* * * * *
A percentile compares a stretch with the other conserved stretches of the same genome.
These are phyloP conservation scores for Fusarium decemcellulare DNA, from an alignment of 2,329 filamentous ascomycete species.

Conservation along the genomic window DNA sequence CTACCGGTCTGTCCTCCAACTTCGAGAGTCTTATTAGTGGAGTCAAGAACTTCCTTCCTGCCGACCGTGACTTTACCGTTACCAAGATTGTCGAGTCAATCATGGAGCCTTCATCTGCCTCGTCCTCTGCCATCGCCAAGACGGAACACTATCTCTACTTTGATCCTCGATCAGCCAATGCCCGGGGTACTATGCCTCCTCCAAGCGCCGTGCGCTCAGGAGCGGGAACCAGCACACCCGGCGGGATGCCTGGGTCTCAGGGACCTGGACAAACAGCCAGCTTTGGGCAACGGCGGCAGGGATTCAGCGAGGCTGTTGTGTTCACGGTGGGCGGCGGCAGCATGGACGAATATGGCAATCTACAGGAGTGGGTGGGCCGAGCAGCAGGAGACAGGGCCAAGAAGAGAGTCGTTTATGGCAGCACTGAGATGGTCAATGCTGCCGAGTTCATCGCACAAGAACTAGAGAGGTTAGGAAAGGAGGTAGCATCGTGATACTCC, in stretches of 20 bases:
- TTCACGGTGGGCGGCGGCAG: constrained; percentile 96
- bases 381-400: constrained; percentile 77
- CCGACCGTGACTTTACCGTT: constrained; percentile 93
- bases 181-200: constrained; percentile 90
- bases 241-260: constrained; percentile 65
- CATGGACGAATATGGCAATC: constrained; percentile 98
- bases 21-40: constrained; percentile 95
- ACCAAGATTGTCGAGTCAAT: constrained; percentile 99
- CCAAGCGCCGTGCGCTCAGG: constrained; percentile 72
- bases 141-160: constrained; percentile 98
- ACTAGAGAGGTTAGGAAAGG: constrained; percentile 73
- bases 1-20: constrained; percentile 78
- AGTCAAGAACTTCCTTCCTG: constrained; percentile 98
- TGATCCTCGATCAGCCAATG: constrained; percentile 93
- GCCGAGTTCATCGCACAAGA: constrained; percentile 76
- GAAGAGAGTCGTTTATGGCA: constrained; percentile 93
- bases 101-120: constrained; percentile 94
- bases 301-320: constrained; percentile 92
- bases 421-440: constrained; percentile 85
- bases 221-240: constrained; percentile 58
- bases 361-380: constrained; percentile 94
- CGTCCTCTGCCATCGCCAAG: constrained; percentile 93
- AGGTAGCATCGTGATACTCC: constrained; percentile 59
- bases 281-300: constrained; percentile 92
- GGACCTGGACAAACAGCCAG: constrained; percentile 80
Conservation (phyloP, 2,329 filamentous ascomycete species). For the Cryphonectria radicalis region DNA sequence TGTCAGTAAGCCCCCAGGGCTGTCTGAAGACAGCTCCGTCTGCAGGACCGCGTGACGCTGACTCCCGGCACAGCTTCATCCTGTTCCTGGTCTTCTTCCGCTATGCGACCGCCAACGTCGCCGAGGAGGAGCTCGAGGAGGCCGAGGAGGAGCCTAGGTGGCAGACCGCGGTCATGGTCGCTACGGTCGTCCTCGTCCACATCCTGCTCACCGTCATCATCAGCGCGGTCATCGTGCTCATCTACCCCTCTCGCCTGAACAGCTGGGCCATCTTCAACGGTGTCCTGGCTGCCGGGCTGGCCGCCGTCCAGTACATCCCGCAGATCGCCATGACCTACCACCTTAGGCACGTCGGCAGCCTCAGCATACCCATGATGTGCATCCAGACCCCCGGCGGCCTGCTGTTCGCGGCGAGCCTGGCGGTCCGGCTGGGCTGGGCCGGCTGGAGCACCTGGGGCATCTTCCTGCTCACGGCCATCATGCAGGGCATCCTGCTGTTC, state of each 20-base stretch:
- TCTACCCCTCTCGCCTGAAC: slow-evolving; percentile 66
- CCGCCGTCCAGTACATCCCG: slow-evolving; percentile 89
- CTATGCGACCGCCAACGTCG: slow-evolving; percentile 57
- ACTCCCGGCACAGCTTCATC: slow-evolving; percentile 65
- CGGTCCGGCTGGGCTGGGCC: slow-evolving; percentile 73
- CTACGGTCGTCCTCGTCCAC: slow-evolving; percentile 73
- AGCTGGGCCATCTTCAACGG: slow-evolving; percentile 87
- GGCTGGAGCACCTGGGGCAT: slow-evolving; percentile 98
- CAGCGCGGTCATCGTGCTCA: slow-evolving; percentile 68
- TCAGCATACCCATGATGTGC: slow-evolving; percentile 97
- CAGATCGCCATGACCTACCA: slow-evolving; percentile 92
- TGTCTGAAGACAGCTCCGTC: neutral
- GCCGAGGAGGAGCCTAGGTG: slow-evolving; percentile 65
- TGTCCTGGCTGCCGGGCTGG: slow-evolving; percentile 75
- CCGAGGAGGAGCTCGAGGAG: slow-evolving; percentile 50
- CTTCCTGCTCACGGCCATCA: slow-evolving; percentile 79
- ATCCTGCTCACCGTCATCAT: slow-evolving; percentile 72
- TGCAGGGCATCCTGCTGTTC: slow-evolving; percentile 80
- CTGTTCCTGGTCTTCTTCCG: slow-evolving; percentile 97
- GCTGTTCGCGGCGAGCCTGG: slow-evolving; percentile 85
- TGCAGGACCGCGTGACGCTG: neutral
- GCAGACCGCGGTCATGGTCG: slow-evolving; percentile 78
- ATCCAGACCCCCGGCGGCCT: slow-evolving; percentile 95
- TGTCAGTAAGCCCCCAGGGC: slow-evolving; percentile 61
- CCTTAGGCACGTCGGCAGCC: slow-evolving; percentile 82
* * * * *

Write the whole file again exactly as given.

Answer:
A percentile compares a stretch with the other conserved stretches of the same genome.
These are phyloP conservation scores for Fusarium decemcellulare DNA, from an alignment of 2,329 filamentous ascomycete species.

Conservation along the genomic window DNA sequence CTACCGGTCTGTCCTCCAACTTCGAGAGTCTTATTAGTGGAGTCAAGAACTTCCTTCCTGCCGACCGTGACTTTACCGTTACCAAGATTGTCGAGTCAATCATGGAGCCTTCATCTGCCTCGTCCTCTGCCATCGCCAAGACGGAACACTATCTCTACTTTGATCCTCGATCAGCCAATGCCCGGGGTACTATGCCTCCTCCAAGCGCCGTGCGCTCAGGAGCGGGAACCAGCACACCCGGCGGGATGCCTGGGTCTCAGGGACCTGGACAAACAGCCAGCTTTGGGCAACGGCGGCAGGGATTCAGCGAGGCTGTTGTGTTCACGGTGGGCGGCGGCAGCATGGACGAATATGGCAATCTACAGGAGTGGGTGGGCCGAGCAGCAGGAGACAGGGCCAAGAAGAGAGTCGTTTATGGCAGCACTGAGATGGTCAATGCTGCCGAGTTCATCGCACAAGAACTAGAGAGGTTAGGAAAGGAGGTAGCATCGTGATACTCC, in stretches of 20 bases:
- TTCACGGTGGGCGGCGGCAG: constrained; percentile 96
- bases 381-400: constrained; percentile 77
- CCGACCGTGACTTTACCGTT: constrained; percentile 93
- bases 181-200: constrained; percentile 90
- bases 241-260: constrained; percentile 65
- CATGGACGAATATGGCAATC: constrained; percentile 98
- bases 21-40: constrained; percentile 95
- ACCAAGATTGTCGAGTCAAT: constrained; percentile 99
- CCAAGCGCCGTGCGCTCAGG: constrained; percentile 72
- bases 141-160: constrained; percentile 98
- ACTAGAGAGGTTAGGAAAGG: constrained; percentile 73
- bases 1-20: constrained; percentile 78
- AGTCAAGAACTTCCTTCCTG: constrained; percentile 98
- TGATCCTCGATCAGCCAATG: constrained; percentile 93
- GCCGAGTTCATCGCACAAGA: constrained; percentile 76
- GAAGAGAGTCGTTTATGGCA: constrained; percentile 93
- bases 101-120: constrained; percentile 94
- bases 301-320: constrained; percentile 92
- bases 421-440: constrained; percentile 85
- bases 221-240: constrained; percentile 58
- bases 361-380: constrained; percentile 94
- CGTCCTCTGCCATCGCCAAG: constrained; percentile 93
- AGGTAGCATCGTGATACTCC: constrained; percentile 59
- bases 281-300: constrained; percentile 92
- GGACCTGGACAAACAGCCAG: constrained; percentile 80
Conservation (phyloP, 2,329 filamentous ascomycete species). For the Cryphonectria radicalis region DNA sequence TGTCAGTAAGCCCCCAGGGCTGTCTGAAGACAGCTCCGTCTGCAGGACCGCGTGACGCTGACTCCCGGCACAGCTTCATCCTGTTCCTGGTCTTCTTCCGCTATGCGACCGCCAACGTCGCCGAGGAGGAGCTCGAGGAGGCCGAGGAGGAGCCTAGGTGGCAGACCGCGGTCATGGTCGCTACGGTCGTCCTCGTCCACATCCTGCTCACCGTCATCATCAGCGCGGTCATCGTGCTCATCTACCCCTCTCGCCTGAACAGCTGGGCCATCTTCAACGGTGTCCTGGCTGCCGGGCTGGCCGCCGTCCAGTACATCCCGCAGATCGCCATGACCTACCACCTTAGGCACGTCGGCAGCCTCAGCATACCCATGATGTGCATCCAGACCCCCGGCGGCCTGCTGTTCGCGGCGAGCCTGGCGGTCCGGCTGGGCTGGGCCGGCTGGAGCACCTGGGGCATCTTCCTGCTCACGGCCATCATGCAGGGCATCCTGCTGTTC, state of each 20-base stretch:
- TCTACCCCTCTCGCCTGAAC: slow-evolving; percentile 66
- CCGCCGTCCAGTACATCCCG: slow-evolving; percentile 89
- CTATGCGACCGCCAACGTCG: slow-evolving; percentile 57
- ACTCCCGGCACAGCTTCATC: slow-evolving; percentile 65
- CGGTCCGGCTGGGCTGGGCC: slow-evolving; percentile 73
- CTACGGTCGTCCTCGTCCAC: slow-evolving; percentile 73
- AGCTGGGCCATCTTCAACGG: slow-evolving; percentile 87
- GGCTGGAGCACCTGGGGCAT: slow-evolving; percentile 98
- CAGCGCGGTCATCGTGCTCA: slow-evolving; percentile 68
- TCAGCATACCCATGATGTGC: slow-evolving; percentile 97
- CAGATCGCCATGACCTACCA: slow-evolving; percentile 92
- TGTCTGAAGACAGCTCCGTC: neutral
- GCCGAGGAGGAGCCTAGGTG: slow-evolving; percentile 65
- TGTCCTGGCTGCCGGGCTGG: slow-evolving; percentile 75
- CCGAGGAGGAGCTCGAGGAG: slow-evolving; percentile 50
- CTTCCTGCTCACGGCCATCA: slow-evolving; percentile 79
- ATCCTGCTCACCGTCATCAT: slow-evolving; percentile 72
- TGCAGGGCATCCTGCTGTTC: slow-evolving; percentile 80
- CTGTTCCTGGTCTTCTTCCG: slow-evolving; percentile 97
- GCTGTTCGCGGCGAGCCTGG: slow-evolving; percentile 85
- TGCAGGACCGCGTGACGCTG: neutral
- GCAGACCGCGGTCATGGTCG: slow-evolving; percentile 78
- ATCCAGACCCCCGGCGGCCT: slow-evolving; percentile 95
- TGTCAGTAAGCCCCCAGGGC: slow-evolving; percentile 61
- CCTTAGGCACGTCGGCAGCC: slow-evolving; percentile 82